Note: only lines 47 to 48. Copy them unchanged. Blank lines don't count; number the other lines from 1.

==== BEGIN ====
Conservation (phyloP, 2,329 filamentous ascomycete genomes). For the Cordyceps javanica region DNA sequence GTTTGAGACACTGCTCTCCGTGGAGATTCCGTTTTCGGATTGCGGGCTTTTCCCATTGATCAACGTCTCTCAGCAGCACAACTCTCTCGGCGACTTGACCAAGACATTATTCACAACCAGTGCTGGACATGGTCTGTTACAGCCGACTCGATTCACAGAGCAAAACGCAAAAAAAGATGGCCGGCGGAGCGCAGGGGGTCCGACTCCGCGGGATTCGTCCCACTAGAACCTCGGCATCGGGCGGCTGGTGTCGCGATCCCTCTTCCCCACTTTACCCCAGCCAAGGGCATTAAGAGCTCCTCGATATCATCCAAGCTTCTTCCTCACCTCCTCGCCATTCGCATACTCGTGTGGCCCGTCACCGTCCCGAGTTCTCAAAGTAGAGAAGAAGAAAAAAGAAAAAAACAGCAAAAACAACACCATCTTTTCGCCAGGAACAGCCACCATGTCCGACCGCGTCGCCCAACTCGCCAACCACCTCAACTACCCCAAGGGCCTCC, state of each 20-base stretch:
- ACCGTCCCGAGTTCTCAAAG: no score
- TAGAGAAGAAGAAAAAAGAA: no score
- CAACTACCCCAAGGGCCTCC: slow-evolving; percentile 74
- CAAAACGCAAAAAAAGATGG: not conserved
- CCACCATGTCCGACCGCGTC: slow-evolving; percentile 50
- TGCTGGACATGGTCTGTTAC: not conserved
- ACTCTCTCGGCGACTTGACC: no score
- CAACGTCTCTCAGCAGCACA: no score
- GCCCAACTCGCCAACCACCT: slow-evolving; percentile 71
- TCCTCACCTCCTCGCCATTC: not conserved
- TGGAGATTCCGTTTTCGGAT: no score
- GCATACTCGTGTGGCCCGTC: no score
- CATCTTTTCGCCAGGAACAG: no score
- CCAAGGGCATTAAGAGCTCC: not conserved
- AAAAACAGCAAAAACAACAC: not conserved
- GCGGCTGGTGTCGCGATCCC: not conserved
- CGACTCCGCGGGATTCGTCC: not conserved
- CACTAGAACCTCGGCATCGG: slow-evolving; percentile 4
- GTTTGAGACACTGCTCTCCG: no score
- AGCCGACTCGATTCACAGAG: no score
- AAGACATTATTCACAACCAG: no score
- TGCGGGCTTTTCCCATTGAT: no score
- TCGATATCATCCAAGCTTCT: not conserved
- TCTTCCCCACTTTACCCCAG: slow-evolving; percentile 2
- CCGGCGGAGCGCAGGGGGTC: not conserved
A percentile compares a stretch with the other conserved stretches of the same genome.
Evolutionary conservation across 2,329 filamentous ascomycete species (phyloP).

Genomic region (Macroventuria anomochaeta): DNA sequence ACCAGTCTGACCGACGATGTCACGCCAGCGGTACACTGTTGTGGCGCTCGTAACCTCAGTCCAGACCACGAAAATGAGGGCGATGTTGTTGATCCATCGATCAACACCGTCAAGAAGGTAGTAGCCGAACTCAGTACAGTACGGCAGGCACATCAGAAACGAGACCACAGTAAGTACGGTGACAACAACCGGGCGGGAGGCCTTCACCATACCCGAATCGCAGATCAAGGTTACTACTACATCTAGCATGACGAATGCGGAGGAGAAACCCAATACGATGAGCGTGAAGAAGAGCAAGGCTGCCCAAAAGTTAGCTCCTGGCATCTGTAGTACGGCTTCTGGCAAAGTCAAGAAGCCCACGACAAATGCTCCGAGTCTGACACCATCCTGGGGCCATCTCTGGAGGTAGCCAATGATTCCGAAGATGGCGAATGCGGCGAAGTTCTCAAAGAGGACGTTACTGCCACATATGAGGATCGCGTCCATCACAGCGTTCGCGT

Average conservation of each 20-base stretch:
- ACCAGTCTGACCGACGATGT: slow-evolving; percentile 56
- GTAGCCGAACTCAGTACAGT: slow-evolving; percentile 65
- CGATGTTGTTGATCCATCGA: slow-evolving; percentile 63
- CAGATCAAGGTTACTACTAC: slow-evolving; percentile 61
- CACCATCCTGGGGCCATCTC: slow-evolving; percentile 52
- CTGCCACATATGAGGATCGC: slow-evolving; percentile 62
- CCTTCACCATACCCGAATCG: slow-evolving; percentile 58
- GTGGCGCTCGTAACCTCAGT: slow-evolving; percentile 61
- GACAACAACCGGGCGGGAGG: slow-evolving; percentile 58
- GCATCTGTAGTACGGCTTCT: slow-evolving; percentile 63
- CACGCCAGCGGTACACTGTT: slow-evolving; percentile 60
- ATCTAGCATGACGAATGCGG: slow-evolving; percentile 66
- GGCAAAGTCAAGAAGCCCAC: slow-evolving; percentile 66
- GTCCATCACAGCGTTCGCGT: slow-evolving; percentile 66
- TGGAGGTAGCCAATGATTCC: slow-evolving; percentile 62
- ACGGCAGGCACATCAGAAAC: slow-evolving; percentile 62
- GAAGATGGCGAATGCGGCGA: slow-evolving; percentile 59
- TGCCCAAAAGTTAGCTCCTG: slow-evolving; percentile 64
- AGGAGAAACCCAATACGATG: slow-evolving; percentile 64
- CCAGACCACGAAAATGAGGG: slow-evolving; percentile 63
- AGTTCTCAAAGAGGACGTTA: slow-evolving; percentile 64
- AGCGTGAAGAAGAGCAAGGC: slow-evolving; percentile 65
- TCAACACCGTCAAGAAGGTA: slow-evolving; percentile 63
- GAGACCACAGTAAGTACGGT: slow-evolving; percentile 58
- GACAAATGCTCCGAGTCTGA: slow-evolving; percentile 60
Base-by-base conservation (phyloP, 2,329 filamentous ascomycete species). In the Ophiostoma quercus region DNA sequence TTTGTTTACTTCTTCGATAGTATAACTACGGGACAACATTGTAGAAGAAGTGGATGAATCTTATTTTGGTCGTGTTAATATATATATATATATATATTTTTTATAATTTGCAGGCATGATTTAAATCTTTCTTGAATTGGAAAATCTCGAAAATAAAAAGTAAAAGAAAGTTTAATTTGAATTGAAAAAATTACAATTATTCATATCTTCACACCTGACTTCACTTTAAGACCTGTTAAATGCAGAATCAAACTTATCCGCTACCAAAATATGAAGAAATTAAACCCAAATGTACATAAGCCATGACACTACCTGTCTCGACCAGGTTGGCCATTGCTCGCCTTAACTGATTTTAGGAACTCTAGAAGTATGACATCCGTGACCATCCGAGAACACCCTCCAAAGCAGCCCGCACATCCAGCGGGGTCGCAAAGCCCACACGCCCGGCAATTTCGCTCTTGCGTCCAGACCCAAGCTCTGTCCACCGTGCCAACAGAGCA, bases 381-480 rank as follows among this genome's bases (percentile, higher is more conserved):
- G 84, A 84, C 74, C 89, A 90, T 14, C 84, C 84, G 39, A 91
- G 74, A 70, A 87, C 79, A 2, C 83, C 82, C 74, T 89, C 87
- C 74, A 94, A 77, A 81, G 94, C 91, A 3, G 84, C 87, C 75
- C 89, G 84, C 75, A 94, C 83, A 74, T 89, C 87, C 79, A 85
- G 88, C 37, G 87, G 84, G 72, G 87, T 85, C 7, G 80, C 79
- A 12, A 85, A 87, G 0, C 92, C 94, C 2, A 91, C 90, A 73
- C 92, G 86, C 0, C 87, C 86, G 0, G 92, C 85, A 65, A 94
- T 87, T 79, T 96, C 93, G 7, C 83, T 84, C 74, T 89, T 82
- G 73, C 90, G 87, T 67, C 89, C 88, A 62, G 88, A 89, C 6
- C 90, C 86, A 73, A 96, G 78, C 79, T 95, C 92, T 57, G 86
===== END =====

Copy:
- GAAGATGGCGAATGCGGCGA: slow-evolving; percentile 59
- TGCCCAAAAGTTAGCTCCTG: slow-evolving; percentile 64